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Andre Jackson and the Milwaukee Bucks are both proven winners

Jackson brings an interesting dynamic to last year’s top seed in the Eastern Conference.

NCAA Basketball: Final Four National Championship-San Diego State vs UCONN Bob Donnan-USA TODAY Sports

About a month after visiting the White House with his career direction uncertain, UConn’s Andre Jackson is now heading to the NBA. He went early in the second round to a team that’s been winning quite a bit lately in the Milwaukee Bucks.

The Bucks entered Thursday night with pick No. 58 as their only draft asset, but on draft night they decided to send a 2030 second-rounder and cash considerations to Orlando for the rights to Jackson.

The difference between these two franchises is night and day. Orlando is a middling organization that has made the playoffs once in the past decade and also boasts a very crowded backcourt that can’t shoot very well.

Instead, Jackson is heading to a polar opposite situation in Milwaukee, an organization that has constructed one of the best rosters in the league. Calling it a dream scenario might be a stretch, but Jackson is stepping into a franchise with a well-respected front office, a two-time league MVP, and the best record in the NBA last season (58-24).

Additionally, the Bucks are also in serious need of high-level wing defense, which is Jackson’s calling card, and is elite at the one thing he does poorly: shoot the basketball.

Jrue Holiday has been a steady hand at the point offensively and defensively for three years now, but one of the major reasons why the team melted down against the eighth-seeded Heat this past year (other than Giannis going down with an injury) was that they couldn’t stop perimeter scorers, especially Jimmy Butler, who averaged 38 points over the five-game series.

While Jimmy was playing like a man possessed, other Heat perimeter players chipped in big games throughout the series as well. No one on the Bucks seemed up for the task of stopping the Heat from going on a scoring run.

That’s exactly where Jackson can make an impact from Day One. Not only is he a great on-ball defender, but he can utilize his 6-10 wingspan to jump passing lanes and disrupt opposing offenses, while also igniting breaks out of thin air and making the exact type of winning plays that can swing momentum in a heartbeat.

What also bodes well for Jackson is that Milwaukee has plenty of perimeter shooters. The starting five boasts three players that all hit at least 37% from three last season, and that’s not including Khris Middleton who is one of the best mid-range scorers in the game today.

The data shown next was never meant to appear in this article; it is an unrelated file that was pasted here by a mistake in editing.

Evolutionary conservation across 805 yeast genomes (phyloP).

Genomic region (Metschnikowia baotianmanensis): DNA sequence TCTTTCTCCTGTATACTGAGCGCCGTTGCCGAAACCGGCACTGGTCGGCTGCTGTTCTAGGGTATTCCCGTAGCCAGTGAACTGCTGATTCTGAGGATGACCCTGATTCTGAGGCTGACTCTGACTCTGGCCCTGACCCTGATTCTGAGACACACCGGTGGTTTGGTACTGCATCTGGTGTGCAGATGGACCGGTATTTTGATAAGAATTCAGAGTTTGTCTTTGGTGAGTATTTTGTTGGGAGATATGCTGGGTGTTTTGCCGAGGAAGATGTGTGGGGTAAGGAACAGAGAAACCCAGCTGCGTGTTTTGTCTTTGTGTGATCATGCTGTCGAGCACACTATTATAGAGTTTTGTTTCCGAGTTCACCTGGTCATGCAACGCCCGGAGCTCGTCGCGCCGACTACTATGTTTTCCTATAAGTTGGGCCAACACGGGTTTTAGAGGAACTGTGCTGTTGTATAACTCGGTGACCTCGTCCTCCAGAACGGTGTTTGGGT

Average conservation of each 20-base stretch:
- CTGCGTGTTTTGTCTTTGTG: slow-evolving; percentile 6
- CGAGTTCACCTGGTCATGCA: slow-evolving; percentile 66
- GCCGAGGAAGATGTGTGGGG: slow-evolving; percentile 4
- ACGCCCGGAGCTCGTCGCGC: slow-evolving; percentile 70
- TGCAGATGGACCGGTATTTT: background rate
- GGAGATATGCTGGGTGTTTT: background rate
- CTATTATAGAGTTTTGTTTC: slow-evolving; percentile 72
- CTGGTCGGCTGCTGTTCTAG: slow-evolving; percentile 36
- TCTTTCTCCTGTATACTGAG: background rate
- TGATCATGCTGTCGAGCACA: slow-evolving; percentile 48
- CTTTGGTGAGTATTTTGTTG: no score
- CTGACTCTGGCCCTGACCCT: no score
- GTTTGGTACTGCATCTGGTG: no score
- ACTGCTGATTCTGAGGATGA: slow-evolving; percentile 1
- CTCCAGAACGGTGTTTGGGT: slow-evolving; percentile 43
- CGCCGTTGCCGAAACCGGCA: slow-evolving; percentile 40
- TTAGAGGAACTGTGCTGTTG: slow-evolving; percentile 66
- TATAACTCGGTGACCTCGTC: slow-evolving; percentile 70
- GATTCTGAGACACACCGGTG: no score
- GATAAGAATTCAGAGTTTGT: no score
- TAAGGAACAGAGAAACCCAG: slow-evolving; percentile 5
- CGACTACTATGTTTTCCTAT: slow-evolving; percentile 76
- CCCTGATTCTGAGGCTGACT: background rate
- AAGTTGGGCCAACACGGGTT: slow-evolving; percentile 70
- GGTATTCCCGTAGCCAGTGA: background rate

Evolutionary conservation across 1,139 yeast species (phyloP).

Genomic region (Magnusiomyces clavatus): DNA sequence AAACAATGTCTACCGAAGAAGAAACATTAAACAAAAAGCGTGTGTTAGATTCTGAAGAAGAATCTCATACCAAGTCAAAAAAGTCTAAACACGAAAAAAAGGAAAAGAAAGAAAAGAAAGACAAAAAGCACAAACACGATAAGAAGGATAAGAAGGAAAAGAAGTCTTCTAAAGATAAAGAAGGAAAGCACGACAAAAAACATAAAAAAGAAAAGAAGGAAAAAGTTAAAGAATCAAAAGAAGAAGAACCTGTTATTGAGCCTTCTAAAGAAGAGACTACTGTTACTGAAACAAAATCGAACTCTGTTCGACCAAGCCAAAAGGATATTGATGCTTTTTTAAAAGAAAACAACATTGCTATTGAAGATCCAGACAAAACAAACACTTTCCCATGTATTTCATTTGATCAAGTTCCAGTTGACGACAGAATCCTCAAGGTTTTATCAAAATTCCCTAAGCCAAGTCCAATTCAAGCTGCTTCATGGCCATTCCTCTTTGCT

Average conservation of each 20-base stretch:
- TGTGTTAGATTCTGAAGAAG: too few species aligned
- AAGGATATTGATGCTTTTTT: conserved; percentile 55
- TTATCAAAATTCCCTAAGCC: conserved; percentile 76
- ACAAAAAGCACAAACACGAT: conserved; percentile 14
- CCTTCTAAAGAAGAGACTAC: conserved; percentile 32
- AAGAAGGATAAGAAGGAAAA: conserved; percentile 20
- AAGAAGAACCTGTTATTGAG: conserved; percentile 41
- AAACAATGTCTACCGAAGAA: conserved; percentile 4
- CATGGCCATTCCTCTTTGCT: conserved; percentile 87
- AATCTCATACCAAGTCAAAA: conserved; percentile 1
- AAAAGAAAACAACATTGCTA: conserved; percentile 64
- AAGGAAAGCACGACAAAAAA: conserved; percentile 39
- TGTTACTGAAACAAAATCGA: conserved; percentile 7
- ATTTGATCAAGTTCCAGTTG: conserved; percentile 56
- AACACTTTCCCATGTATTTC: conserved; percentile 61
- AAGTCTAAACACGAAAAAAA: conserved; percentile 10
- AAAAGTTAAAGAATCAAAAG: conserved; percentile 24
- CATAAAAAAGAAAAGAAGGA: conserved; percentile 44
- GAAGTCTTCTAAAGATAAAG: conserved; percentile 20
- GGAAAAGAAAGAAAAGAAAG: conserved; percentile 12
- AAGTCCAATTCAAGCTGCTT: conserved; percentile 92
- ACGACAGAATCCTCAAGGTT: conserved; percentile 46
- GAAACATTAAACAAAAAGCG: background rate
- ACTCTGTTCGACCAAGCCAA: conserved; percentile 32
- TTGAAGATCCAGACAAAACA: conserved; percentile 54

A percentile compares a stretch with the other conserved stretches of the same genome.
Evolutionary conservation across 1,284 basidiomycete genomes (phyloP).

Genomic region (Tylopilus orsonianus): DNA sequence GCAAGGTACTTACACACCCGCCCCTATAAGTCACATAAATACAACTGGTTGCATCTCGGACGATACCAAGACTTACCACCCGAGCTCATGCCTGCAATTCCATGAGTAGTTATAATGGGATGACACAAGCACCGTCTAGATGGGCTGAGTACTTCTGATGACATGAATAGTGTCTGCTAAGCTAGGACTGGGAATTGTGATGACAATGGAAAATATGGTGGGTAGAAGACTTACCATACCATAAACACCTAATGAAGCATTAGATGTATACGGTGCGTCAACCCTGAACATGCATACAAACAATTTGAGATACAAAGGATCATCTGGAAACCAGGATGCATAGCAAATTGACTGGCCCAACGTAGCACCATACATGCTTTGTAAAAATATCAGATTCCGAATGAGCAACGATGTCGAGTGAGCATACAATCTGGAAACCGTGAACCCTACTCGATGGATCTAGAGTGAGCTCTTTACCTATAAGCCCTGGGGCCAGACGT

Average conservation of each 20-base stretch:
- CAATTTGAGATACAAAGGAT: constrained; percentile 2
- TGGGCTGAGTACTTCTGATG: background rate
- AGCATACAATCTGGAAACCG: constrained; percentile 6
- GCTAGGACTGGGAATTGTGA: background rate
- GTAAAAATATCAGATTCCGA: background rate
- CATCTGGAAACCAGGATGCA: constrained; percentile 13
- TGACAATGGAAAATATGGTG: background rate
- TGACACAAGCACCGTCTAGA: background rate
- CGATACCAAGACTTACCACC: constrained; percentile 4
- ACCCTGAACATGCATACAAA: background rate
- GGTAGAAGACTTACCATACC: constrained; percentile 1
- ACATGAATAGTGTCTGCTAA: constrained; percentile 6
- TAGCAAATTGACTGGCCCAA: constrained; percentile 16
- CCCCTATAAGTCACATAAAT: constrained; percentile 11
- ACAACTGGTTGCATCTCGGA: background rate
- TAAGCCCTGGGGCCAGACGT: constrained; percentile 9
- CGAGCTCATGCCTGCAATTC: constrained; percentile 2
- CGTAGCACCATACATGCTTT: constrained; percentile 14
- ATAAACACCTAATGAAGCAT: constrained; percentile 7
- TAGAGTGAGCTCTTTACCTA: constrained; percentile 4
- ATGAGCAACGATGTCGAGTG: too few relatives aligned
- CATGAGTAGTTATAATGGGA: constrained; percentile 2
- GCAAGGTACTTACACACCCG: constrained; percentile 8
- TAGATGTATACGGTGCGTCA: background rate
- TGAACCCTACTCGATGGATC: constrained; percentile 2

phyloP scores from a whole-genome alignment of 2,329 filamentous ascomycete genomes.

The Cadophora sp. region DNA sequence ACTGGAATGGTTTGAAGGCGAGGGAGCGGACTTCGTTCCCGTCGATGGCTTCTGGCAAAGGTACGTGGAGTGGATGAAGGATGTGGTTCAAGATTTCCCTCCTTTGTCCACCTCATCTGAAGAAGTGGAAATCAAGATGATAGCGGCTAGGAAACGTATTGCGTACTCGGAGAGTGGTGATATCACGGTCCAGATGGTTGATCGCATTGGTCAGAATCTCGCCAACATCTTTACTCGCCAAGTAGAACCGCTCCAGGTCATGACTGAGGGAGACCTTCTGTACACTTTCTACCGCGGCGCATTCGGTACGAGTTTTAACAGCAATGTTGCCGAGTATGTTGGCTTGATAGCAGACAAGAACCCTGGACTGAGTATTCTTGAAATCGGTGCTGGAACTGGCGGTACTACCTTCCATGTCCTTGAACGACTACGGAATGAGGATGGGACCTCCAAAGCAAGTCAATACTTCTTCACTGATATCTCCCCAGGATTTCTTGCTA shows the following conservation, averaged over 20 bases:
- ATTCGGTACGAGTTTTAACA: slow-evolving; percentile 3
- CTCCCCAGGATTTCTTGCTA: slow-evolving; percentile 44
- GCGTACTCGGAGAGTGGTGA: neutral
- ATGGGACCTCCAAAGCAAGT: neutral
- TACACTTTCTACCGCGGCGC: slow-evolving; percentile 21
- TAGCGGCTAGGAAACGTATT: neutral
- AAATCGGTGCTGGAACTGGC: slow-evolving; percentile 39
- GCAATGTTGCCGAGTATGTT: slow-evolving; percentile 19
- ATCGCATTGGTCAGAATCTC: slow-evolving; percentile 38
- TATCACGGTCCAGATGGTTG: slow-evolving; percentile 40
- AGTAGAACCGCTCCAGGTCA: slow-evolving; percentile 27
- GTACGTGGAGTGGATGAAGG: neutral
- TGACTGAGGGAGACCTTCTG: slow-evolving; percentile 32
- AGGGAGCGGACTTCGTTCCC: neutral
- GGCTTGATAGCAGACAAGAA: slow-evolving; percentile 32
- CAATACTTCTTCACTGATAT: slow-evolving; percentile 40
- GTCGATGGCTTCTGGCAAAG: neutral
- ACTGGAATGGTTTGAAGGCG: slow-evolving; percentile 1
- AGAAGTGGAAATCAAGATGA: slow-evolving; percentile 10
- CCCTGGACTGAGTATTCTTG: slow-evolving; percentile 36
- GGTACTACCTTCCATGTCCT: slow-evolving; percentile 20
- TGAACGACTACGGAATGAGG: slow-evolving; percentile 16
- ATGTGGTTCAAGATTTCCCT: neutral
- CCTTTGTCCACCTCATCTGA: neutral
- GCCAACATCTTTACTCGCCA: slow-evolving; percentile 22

Middleton did just decline his $40M player option, so he will test free agency, but returning to the Bucks is still a possibility. Even if they lose him, Jevon Carter, Pat Connaughton, Joe Ingles, and Bobby Portis all are above-average three-point shooters and are all under contract for next season except for Ingles. 2022 first-round pick MarJon Beauchamp played sporadically last year but should see more opportunities at the three spot, which may cut into Jackson’s projected minutes, but they are vastly different players.

No one in the Bucks’ second unit has the skill set that Jackson brings to the table. From his Olympic-level athleticism to the rebounding on both ends, plus defensive prowess and general feel for the game, he could become a crowd favorite.

It will definitely help that he has arguably the top lob threat on his team. Him running alongside Giannis on the fast break is a horrifying prospect for opposing NBA teams.

The Bucks offense of course runs through Antetokounmpo, who has been a top-five scorer in the NBA for the past six seasons, and is nearly unstoppable when he gets the ball on the block, even when he’s doubled. With Middleton and Ingles potentially gone, the Bucks will be looking to fill that versatile wing role, someone that can both handle the basketball and get it to their superstar in the right spots on the floor. Jackson won’t be able to replicate the shooting ability of those two guys, but as someone who always knows where the ball should go, he may be the perfect man for the job.

Aside from filling a need from an Xs and Os standpoint, Jackson should be a perfect fit culturally as well. Playing alongside one of the most humble and hardworking guys in the league in Giannis, Jackson should immediately gain the favor of his teammates with his unselfish play, winning mentality, and professional demeanor.

The fit on paper is seamless. It’s a team that can mask Jackson’s shooting woes while allowing him to play multiple positions and do what he does best: make everyone around him better.